Entire neighbourhoods may sink in unpleasant smell during ginkgo biloba harvest season. In October ripe fruit fall down, and when crushed, produce disgusting flavour that resembles puke, or poo, or some rubbish.
Luckily, that's only the outer layer, and the best part is inside. Be patient while peeling the fruit, at first you'll get to the hard shell, and then to the best part hidden under the husk – the soft to firm flesh. Even though the taste is still quite bitter, roasting helps to neutralise that bitterness, at least partially.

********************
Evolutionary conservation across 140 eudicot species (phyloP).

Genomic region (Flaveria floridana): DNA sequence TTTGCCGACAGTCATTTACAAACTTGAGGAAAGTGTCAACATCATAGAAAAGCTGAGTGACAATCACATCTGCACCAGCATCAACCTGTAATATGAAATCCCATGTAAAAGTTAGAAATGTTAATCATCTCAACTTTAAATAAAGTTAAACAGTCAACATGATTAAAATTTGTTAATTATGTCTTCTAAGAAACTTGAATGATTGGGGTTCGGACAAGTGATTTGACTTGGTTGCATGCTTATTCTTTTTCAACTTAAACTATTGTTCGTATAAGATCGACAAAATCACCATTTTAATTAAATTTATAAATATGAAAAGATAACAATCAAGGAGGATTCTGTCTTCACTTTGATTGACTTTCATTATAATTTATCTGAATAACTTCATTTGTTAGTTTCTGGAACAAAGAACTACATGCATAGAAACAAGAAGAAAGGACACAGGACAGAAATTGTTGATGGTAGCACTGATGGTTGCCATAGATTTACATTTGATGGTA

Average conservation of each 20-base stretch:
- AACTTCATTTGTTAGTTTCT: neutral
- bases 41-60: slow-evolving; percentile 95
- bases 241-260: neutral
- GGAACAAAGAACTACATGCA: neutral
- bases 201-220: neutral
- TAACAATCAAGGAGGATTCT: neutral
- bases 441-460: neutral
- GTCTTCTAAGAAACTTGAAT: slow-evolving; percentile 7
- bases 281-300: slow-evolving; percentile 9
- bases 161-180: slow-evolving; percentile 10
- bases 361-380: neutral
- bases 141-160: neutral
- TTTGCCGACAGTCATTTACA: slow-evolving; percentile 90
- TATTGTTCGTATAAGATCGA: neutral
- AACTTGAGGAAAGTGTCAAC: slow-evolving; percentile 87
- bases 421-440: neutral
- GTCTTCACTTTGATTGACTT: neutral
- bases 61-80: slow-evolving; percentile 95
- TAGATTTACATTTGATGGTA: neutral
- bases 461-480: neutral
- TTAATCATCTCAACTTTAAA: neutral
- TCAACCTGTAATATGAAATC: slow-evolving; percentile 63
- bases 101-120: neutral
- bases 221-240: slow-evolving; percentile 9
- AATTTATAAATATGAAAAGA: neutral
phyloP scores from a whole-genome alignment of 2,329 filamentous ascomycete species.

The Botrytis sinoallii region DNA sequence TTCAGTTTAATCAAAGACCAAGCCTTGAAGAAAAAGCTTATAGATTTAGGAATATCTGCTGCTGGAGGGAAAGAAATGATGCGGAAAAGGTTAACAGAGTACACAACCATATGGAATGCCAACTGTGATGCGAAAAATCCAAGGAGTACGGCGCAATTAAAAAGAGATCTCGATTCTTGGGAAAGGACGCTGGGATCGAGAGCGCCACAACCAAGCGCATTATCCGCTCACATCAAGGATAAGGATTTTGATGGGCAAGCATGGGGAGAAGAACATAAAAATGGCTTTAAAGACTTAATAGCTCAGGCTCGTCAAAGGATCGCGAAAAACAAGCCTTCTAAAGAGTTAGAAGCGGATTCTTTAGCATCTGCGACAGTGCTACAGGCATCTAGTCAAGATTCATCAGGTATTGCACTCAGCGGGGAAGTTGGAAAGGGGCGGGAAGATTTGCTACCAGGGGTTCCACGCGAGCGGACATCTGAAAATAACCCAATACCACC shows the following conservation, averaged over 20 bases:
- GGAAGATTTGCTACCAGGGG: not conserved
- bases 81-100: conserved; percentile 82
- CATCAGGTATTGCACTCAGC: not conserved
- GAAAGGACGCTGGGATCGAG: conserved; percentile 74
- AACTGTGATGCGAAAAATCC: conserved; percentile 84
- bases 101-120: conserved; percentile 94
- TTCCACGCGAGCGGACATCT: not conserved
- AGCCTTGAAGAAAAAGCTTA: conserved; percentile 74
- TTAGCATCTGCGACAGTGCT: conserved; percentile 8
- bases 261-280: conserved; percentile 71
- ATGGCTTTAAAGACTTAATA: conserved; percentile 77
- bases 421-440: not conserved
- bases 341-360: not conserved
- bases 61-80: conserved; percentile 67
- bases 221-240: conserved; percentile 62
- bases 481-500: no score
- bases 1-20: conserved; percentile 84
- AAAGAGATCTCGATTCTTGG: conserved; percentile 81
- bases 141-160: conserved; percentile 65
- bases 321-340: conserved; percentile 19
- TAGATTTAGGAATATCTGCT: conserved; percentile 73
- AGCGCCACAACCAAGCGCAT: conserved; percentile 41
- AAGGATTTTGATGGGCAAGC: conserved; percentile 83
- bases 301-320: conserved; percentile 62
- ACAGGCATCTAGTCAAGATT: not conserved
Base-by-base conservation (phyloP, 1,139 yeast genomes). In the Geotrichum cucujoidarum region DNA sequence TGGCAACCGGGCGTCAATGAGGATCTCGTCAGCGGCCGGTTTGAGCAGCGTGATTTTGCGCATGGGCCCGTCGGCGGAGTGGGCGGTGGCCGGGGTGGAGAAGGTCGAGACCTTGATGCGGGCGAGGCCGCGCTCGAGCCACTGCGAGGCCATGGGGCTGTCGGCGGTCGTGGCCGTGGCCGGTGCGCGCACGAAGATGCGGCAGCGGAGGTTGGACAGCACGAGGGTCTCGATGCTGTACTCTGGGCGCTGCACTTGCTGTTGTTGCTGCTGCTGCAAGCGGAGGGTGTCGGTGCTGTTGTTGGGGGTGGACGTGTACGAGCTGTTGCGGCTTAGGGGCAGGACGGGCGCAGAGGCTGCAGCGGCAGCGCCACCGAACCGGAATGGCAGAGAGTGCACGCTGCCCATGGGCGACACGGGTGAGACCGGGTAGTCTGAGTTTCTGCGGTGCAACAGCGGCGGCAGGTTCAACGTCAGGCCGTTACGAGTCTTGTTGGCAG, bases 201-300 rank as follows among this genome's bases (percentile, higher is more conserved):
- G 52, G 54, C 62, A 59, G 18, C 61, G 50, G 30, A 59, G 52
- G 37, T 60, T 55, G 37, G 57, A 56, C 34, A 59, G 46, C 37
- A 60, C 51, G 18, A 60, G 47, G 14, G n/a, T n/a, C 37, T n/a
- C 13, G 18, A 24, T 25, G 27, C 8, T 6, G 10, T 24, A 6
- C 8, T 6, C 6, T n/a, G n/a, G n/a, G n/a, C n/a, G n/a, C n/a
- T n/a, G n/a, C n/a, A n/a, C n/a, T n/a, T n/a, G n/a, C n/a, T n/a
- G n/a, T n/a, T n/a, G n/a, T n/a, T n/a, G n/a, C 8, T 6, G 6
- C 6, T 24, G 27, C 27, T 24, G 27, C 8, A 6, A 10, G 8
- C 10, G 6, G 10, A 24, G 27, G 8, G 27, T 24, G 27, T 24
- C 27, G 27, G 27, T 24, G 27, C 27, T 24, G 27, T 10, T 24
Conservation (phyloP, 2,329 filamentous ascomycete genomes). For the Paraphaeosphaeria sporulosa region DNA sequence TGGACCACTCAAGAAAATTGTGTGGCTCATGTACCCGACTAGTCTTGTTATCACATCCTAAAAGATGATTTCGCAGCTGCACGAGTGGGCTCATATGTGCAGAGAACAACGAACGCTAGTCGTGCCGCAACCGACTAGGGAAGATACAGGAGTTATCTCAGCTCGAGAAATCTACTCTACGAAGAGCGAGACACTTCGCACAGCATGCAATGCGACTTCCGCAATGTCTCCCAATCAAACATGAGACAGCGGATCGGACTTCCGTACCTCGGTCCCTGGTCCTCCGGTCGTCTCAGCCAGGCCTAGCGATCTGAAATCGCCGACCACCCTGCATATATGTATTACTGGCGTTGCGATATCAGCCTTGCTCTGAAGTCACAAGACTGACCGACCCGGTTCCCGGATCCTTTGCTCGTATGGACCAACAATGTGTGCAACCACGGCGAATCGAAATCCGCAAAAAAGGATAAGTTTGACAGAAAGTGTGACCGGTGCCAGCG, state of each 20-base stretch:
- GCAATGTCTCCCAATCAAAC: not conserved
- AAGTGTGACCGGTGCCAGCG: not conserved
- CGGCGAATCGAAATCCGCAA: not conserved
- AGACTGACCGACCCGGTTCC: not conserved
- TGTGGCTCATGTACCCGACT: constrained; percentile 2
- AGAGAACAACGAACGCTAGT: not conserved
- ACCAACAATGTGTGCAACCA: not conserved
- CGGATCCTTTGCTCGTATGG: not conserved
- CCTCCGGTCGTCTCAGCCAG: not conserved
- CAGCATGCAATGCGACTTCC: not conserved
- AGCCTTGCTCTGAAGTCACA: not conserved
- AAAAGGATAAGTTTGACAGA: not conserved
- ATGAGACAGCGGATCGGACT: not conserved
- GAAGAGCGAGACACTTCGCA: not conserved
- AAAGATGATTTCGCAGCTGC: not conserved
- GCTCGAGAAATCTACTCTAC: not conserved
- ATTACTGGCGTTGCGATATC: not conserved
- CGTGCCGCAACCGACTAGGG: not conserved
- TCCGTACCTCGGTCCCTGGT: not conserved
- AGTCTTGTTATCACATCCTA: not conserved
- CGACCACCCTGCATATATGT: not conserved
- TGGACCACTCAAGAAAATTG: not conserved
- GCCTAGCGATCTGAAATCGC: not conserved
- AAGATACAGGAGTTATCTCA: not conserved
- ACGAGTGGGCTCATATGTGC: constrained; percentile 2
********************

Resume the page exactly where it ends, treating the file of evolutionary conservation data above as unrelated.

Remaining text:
You might find roasted ginkgo nuts sold in the streets as a snack during autumn and winter months, mainly October through December. If you don't like the taste even after cooking, anyway it's worth trying once in a lifetime. At last, Koreans cherish it not for its taste, but rather for its health benefits.